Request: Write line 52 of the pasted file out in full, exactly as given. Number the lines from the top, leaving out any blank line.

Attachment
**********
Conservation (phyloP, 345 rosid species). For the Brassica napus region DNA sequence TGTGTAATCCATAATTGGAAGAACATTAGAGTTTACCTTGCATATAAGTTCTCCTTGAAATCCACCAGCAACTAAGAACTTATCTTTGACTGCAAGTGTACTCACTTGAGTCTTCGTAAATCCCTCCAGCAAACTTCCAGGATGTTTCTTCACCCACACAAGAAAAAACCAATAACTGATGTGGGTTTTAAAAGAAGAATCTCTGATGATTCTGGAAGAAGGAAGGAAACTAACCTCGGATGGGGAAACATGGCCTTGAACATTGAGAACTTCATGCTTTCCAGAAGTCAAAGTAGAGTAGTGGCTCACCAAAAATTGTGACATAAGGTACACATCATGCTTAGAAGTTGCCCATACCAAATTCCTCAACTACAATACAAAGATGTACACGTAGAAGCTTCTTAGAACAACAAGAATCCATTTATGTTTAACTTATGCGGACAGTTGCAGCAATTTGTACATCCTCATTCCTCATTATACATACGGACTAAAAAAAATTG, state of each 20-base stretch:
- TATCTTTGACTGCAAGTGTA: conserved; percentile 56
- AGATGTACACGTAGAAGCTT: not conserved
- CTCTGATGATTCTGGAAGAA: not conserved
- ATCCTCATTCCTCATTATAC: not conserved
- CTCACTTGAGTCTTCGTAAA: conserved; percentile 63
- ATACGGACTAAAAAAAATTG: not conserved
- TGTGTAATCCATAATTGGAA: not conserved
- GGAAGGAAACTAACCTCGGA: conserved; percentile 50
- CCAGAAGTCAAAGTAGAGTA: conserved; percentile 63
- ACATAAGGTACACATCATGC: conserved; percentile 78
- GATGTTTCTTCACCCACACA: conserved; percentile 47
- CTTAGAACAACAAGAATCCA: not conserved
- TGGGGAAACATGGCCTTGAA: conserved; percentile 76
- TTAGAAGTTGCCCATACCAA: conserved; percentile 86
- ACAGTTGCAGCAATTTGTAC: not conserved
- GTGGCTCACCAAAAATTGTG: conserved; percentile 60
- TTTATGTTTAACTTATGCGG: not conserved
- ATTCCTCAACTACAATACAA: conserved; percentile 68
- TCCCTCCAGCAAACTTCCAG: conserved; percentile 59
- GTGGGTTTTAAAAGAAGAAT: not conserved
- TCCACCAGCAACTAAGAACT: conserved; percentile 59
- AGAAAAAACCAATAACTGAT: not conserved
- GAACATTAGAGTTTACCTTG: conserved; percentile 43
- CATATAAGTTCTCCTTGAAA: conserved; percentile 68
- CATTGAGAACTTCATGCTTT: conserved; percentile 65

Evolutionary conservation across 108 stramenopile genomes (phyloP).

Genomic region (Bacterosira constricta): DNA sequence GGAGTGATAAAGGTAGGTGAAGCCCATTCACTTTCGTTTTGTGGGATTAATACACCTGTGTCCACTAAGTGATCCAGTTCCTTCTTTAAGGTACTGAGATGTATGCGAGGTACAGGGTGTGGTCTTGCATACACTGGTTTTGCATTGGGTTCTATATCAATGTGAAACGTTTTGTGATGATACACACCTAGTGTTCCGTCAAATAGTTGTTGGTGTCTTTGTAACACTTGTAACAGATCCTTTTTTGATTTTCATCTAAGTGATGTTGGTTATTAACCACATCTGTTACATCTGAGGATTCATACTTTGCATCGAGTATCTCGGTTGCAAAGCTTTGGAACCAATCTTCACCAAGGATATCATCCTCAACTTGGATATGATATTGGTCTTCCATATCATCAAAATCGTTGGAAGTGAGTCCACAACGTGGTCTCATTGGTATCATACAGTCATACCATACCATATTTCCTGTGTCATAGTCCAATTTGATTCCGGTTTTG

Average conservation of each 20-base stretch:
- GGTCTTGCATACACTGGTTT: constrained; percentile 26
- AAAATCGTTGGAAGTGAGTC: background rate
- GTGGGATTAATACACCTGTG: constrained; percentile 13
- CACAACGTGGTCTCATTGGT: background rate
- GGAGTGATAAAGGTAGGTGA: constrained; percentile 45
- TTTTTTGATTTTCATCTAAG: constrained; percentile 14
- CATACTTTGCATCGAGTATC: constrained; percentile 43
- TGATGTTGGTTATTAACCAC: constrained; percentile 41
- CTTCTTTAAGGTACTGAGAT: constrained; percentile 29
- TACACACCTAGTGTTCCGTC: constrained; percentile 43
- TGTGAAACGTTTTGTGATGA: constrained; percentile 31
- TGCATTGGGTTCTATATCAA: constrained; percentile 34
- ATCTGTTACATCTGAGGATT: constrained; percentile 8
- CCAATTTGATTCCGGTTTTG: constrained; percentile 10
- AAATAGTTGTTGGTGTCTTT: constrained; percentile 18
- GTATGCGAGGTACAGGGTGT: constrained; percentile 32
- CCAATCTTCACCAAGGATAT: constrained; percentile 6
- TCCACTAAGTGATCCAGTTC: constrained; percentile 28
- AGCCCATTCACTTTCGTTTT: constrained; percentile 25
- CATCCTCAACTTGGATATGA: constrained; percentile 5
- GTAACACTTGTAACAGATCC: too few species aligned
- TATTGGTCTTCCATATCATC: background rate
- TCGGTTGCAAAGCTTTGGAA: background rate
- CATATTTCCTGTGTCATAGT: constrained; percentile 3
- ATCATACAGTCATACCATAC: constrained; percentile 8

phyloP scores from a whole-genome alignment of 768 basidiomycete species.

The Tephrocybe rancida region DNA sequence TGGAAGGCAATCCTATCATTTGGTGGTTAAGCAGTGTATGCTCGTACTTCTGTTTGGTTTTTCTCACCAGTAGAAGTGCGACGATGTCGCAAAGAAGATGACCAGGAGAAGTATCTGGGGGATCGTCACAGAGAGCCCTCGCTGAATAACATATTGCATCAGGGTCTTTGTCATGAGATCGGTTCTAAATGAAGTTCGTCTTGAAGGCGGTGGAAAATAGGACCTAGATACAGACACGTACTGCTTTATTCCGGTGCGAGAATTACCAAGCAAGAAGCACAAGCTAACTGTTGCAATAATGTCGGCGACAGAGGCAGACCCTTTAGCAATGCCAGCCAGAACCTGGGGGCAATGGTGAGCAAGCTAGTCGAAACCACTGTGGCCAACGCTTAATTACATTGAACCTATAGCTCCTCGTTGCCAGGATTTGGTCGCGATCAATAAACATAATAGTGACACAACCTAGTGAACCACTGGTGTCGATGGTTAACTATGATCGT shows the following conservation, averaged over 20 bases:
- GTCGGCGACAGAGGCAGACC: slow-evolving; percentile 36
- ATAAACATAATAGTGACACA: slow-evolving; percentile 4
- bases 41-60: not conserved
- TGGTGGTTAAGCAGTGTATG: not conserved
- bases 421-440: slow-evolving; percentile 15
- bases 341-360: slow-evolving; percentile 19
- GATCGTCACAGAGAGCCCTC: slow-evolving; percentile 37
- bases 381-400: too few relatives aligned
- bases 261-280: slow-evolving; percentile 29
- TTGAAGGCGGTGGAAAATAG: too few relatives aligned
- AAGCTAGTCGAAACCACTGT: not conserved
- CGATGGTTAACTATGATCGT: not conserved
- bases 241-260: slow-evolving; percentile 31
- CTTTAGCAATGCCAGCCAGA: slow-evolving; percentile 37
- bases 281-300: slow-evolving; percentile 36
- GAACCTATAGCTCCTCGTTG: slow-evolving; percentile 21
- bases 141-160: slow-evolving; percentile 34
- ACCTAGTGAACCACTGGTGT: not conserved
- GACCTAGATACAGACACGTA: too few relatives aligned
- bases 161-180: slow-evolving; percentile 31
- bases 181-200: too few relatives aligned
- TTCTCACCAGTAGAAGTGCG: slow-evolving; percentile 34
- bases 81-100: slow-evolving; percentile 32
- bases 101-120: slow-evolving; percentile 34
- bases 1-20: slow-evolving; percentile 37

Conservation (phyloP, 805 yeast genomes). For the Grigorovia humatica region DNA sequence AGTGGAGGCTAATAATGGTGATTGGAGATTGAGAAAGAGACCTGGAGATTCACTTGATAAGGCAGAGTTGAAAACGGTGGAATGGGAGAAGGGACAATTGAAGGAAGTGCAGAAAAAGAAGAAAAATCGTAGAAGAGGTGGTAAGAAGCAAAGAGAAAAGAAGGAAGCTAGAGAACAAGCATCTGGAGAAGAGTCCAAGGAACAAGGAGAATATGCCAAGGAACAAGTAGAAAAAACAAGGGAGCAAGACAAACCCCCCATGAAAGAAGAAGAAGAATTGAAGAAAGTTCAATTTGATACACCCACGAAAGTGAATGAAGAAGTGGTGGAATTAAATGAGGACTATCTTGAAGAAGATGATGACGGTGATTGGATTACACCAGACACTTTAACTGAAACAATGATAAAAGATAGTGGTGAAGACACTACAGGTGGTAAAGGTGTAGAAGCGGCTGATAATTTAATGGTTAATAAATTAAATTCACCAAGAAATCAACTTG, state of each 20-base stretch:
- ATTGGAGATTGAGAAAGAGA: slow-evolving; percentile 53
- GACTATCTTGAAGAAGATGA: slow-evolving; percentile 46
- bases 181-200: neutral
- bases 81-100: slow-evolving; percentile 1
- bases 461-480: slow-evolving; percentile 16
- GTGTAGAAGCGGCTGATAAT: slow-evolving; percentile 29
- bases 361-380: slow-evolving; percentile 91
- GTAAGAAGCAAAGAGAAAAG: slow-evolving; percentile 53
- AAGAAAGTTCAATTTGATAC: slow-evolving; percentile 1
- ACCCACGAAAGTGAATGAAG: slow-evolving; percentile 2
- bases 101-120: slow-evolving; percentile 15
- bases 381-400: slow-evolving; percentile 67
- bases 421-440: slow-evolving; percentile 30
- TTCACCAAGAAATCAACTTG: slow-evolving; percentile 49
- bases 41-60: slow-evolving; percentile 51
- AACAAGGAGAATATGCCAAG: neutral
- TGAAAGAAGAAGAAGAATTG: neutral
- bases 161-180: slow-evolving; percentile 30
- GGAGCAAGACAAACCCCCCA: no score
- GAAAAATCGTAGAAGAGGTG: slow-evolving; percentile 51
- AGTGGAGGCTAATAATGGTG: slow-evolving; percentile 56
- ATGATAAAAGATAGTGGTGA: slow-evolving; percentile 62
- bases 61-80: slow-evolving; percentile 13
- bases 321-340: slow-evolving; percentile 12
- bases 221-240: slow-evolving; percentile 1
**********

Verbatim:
- TCGGTTGCAAAGCTTTGGAA: background rate